“In short,” Rees wrote to the Forest Service, “the interests of local landowners, South Dakota residents, American citizens, and international tourists in preserving the beauty and resources of the Black Hills should far outweigh the private profit interests of a financially strapped Canadian company, Mineral Mountain Resources, and its shareholders.”
Rees additionally expressed concern about the company’s track record, which includes a 2012 incident when the company was doing exploratory drilling near Keystone and some drilling water and bentonite leaked into Battle Creek, temporarily causing the creek to turn a milky color. Drilling was stopped for a week, but state regulators said the spill posed no hazard to people or fish. The company eventually gave up on prospecting near the Keystone area to focus on Rochford.
Another landowner near the proposed drilling sites, John Hopkins, who identified himself as a resident of Rochford, has also written a letter to the Forest Service.
“There is no sane reason for the United States, South Dakota, nor Pennington County to consider allowing a foreign for-profit only corporation to desecrate the Black Hills,” Hopkins wrote.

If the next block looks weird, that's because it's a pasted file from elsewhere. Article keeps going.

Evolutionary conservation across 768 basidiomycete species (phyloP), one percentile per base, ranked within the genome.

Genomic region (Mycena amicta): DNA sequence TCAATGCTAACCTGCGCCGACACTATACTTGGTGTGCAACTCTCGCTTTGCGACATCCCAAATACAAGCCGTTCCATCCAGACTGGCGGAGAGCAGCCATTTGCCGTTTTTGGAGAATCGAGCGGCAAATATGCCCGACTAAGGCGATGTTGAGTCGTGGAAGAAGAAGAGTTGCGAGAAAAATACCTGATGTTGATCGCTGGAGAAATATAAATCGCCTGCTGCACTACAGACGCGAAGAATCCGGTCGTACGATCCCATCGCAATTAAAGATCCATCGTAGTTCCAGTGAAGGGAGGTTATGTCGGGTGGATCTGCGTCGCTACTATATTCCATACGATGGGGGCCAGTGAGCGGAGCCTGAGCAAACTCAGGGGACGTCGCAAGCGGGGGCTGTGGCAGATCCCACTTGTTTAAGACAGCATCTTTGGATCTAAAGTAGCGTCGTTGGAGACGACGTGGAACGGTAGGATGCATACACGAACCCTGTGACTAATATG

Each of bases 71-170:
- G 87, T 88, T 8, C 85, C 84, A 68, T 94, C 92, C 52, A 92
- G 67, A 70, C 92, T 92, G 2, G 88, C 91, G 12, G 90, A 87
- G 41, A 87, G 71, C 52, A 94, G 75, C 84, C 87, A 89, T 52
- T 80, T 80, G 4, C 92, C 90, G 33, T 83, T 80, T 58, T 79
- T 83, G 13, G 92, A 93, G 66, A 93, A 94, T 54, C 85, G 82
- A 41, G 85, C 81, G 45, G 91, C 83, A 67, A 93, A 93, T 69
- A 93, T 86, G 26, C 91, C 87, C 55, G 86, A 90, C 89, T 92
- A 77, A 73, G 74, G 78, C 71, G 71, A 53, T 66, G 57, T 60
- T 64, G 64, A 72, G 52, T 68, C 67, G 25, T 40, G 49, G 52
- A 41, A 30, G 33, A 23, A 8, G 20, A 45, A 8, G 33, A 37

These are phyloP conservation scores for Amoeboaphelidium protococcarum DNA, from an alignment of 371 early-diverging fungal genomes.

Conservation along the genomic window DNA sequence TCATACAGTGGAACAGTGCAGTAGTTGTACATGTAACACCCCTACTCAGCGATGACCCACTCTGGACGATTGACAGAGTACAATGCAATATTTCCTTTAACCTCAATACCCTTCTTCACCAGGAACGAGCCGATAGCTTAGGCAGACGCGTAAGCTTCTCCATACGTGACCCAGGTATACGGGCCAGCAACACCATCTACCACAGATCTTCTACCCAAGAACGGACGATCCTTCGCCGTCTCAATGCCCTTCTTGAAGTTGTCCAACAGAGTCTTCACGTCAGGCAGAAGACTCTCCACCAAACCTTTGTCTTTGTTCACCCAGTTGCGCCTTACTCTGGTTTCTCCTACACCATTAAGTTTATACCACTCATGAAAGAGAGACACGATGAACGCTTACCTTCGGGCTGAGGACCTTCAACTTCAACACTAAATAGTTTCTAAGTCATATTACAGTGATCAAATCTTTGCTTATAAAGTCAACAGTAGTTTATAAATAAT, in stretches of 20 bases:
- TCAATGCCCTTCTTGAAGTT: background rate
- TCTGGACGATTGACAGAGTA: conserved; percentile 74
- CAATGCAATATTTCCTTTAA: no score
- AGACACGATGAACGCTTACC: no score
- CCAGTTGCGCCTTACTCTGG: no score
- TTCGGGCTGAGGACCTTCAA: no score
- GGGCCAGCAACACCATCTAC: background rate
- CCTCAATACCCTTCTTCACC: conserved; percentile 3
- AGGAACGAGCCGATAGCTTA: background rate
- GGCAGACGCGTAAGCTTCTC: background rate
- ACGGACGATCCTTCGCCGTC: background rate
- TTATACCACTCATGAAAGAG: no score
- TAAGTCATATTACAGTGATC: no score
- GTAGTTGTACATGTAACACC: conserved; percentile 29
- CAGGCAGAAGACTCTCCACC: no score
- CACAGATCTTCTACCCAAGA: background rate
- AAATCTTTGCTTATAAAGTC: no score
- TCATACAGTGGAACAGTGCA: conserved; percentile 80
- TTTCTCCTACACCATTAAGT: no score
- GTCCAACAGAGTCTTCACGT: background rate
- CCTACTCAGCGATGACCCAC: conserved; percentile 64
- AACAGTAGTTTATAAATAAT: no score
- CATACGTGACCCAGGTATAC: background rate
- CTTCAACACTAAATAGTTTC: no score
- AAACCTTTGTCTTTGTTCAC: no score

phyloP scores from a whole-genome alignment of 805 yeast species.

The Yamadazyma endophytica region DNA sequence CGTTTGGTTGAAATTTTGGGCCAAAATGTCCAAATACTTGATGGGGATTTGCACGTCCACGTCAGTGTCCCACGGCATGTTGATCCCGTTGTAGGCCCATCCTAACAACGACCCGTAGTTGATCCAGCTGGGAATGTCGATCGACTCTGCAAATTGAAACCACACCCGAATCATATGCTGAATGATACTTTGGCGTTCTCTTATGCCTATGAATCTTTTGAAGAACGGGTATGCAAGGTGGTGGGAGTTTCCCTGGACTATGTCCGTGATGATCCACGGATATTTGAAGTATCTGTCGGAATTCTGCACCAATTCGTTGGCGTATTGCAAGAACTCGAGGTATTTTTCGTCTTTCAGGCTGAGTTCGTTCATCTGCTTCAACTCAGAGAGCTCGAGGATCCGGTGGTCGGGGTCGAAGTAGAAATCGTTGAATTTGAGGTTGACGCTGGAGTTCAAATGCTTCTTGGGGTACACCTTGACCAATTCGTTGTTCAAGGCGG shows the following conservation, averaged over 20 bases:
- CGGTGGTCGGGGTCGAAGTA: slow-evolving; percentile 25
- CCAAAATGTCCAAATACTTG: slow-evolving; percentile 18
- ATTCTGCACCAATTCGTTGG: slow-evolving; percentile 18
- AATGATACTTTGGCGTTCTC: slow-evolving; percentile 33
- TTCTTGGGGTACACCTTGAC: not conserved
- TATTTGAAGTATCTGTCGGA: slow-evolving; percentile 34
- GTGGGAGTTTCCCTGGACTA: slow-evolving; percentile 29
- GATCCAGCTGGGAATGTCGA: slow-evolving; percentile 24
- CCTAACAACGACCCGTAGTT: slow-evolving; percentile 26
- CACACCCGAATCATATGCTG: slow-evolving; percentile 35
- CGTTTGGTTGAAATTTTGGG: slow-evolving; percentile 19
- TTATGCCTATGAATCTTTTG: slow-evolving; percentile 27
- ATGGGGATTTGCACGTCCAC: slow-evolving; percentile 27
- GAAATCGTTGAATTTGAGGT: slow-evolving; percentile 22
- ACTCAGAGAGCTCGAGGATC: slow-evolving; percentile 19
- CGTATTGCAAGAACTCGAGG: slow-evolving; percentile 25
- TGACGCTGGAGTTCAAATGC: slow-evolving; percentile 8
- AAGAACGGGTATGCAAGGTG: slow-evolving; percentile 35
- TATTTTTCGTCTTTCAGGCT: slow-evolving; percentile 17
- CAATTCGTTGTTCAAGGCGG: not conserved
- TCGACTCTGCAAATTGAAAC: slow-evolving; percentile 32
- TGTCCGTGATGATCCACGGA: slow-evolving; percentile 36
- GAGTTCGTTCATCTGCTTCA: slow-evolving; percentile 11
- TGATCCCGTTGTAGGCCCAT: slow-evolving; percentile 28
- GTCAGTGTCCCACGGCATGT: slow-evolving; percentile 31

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Both Hopkins and Rees alleged that their property was trespassed upon by representatives of Mineral Mountain Resources who placed claim stakes in the area.
The Journal sought a response from Mineral Mountain President and CEO Nelson Baker, whose corporate biography says he is an alumnus of the South Dakota School of Mines & Technology in Rapid City.
“At this point, the process is still ongoing and there is currently no permit issued for drilling on federal lands,” Baker wrote in an email. “MMR respects the process and welcomes any public inquiry, but at this point without an approved permit, we feel it is not appropriate for us to respond to inquiries and circumvent the ongoing procedure directed by the Forest Service.”
Haag, of the Forest Service, said it will take months for the agency to fully analyze Mineral Mountain’s proposed plan of operations and the written comments submitted by the public. Depending on the outcome of that analysis, the Forest Service could decide to subject the proposal to an environmental impact study — which could add months of time and extra cost for the company — or the Forest Service could decide that the potential impact of the project is minimal enough that an environmental impact study is not needed.